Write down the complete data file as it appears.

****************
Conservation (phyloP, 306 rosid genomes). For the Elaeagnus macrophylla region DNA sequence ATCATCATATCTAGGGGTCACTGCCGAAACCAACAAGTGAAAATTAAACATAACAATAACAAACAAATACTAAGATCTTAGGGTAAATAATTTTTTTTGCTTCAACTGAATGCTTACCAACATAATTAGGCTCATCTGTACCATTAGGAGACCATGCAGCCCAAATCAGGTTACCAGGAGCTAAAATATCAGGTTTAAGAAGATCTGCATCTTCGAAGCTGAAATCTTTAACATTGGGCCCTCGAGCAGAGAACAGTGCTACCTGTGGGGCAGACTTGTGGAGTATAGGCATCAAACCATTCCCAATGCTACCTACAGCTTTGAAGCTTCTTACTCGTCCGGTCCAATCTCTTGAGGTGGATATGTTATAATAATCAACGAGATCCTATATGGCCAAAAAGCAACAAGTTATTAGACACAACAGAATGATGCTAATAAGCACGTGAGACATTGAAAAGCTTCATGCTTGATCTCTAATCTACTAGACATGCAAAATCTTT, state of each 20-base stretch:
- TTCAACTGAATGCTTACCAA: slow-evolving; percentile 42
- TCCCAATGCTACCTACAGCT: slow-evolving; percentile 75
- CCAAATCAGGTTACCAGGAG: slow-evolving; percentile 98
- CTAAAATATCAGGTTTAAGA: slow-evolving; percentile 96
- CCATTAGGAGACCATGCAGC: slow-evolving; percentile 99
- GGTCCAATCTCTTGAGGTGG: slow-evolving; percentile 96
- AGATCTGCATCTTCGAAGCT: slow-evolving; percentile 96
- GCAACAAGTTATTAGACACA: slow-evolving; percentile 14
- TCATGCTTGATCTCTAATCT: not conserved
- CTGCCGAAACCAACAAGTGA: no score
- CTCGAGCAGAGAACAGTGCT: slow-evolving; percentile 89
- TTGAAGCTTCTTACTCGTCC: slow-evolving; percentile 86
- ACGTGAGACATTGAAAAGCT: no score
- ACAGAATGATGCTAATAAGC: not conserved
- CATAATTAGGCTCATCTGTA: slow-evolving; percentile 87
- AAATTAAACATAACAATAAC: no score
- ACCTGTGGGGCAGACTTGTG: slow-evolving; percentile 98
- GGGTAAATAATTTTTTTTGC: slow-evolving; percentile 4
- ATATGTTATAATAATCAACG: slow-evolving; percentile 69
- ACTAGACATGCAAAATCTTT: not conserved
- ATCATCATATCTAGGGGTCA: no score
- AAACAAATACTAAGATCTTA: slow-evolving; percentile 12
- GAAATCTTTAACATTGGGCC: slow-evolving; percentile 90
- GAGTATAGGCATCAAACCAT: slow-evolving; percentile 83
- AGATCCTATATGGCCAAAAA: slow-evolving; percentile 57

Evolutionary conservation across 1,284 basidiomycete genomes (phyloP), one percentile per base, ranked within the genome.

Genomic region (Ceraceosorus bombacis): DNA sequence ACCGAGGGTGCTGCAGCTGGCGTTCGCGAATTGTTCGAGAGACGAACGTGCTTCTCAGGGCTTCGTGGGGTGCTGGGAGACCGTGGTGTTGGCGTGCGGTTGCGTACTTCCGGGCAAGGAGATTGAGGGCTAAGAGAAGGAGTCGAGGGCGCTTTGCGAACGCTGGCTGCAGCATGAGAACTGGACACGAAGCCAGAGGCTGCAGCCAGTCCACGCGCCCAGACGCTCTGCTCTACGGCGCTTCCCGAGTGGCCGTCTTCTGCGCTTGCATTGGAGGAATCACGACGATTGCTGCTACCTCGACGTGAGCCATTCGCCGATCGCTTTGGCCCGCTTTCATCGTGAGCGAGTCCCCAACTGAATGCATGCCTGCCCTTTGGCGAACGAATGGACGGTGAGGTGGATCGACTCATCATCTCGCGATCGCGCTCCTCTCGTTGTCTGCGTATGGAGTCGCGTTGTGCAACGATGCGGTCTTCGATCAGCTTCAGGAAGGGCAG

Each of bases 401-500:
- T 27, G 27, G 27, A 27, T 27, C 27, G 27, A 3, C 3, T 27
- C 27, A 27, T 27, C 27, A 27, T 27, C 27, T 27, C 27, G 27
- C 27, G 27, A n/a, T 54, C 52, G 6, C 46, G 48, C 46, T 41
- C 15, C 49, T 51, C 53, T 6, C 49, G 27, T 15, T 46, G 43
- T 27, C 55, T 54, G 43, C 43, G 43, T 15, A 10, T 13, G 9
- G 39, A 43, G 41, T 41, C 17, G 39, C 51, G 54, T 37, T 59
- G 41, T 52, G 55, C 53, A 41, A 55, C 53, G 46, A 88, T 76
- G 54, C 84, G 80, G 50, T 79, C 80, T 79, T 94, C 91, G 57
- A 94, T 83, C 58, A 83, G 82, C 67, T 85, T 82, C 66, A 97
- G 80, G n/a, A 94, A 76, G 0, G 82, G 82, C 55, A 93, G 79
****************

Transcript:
Conservation (phyloP, 306 rosid genomes). For the Elaeagnus macrophylla region DNA sequence ATCATCATATCTAGGGGTCACTGCCGAAACCAACAAGTGAAAATTAAACATAACAATAACAAACAAATACTAAGATCTTAGGGTAAATAATTTTTTTTGCTTCAACTGAATGCTTACCAACATAATTAGGCTCATCTGTACCATTAGGAGACCATGCAGCCCAAATCAGGTTACCAGGAGCTAAAATATCAGGTTTAAGAAGATCTGCATCTTCGAAGCTGAAATCTTTAACATTGGGCCCTCGAGCAGAGAACAGTGCTACCTGTGGGGCAGACTTGTGGAGTATAGGCATCAAACCATTCCCAATGCTACCTACAGCTTTGAAGCTTCTTACTCGTCCGGTCCAATCTCTTGAGGTGGATATGTTATAATAATCAACGAGATCCTATATGGCCAAAAAGCAACAAGTTATTAGACACAACAGAATGATGCTAATAAGCACGTGAGACATTGAAAAGCTTCATGCTTGATCTCTAATCTACTAGACATGCAAAATCTTT, state of each 20-base stretch:
- TTCAACTGAATGCTTACCAA: slow-evolving; percentile 42
- TCCCAATGCTACCTACAGCT: slow-evolving; percentile 75
- CCAAATCAGGTTACCAGGAG: slow-evolving; percentile 98
- CTAAAATATCAGGTTTAAGA: slow-evolving; percentile 96
- CCATTAGGAGACCATGCAGC: slow-evolving; percentile 99
- GGTCCAATCTCTTGAGGTGG: slow-evolving; percentile 96
- AGATCTGCATCTTCGAAGCT: slow-evolving; percentile 96
- GCAACAAGTTATTAGACACA: slow-evolving; percentile 14
- TCATGCTTGATCTCTAATCT: not conserved
- CTGCCGAAACCAACAAGTGA: no score
- CTCGAGCAGAGAACAGTGCT: slow-evolving; percentile 89
- TTGAAGCTTCTTACTCGTCC: slow-evolving; percentile 86
- ACGTGAGACATTGAAAAGCT: no score
- ACAGAATGATGCTAATAAGC: not conserved
- CATAATTAGGCTCATCTGTA: slow-evolving; percentile 87
- AAATTAAACATAACAATAAC: no score
- ACCTGTGGGGCAGACTTGTG: slow-evolving; percentile 98
- GGGTAAATAATTTTTTTTGC: slow-evolving; percentile 4
- ATATGTTATAATAATCAACG: slow-evolving; percentile 69
- ACTAGACATGCAAAATCTTT: not conserved
- ATCATCATATCTAGGGGTCA: no score
- AAACAAATACTAAGATCTTA: slow-evolving; percentile 12
- GAAATCTTTAACATTGGGCC: slow-evolving; percentile 90
- GAGTATAGGCATCAAACCAT: slow-evolving; percentile 83
- AGATCCTATATGGCCAAAAA: slow-evolving; percentile 57

Evolutionary conservation across 1,284 basidiomycete genomes (phyloP), one percentile per base, ranked within the genome.

Genomic region (Ceraceosorus bombacis): DNA sequence ACCGAGGGTGCTGCAGCTGGCGTTCGCGAATTGTTCGAGAGACGAACGTGCTTCTCAGGGCTTCGTGGGGTGCTGGGAGACCGTGGTGTTGGCGTGCGGTTGCGTACTTCCGGGCAAGGAGATTGAGGGCTAAGAGAAGGAGTCGAGGGCGCTTTGCGAACGCTGGCTGCAGCATGAGAACTGGACACGAAGCCAGAGGCTGCAGCCAGTCCACGCGCCCAGACGCTCTGCTCTACGGCGCTTCCCGAGTGGCCGTCTTCTGCGCTTGCATTGGAGGAATCACGACGATTGCTGCTACCTCGACGTGAGCCATTCGCCGATCGCTTTGGCCCGCTTTCATCGTGAGCGAGTCCCCAACTGAATGCATGCCTGCCCTTTGGCGAACGAATGGACGGTGAGGTGGATCGACTCATCATCTCGCGATCGCGCTCCTCTCGTTGTCTGCGTATGGAGTCGCGTTGTGCAACGATGCGGTCTTCGATCAGCTTCAGGAAGGGCAG

Each of bases 401-500:
- T 27, G 27, G 27, A 27, T 27, C 27, G 27, A 3, C 3, T 27
- C 27, A 27, T 27, C 27, A 27, T 27, C 27, T 27, C 27, G 27
- C 27, G 27, A n/a, T 54, C 52, G 6, C 46, G 48, C 46, T 41
- C 15, C 49, T 51, C 53, T 6, C 49, G 27, T 15, T 46, G 43
- T 27, C 55, T 54, G 43, C 43, G 43, T 15, A 10, T 13, G 9
- G 39, A 43, G 41, T 41, C 17, G 39, C 51, G 54, T 37, T 59
- G 41, T 52, G 55, C 53, A 41, A 55, C 53, G 46, A 88, T 76
- G 54, C 84, G 80, G 50, T 79, C 80, T 79, T 94, C 91, G 57
- A 94, T 83, C 58, A 83, G 82, C 67, T 85, T 82, C 66, A 97
- G 80, G n/a, A 94, A 76, G 0, G 82, G 82, C 55, A 93, G 79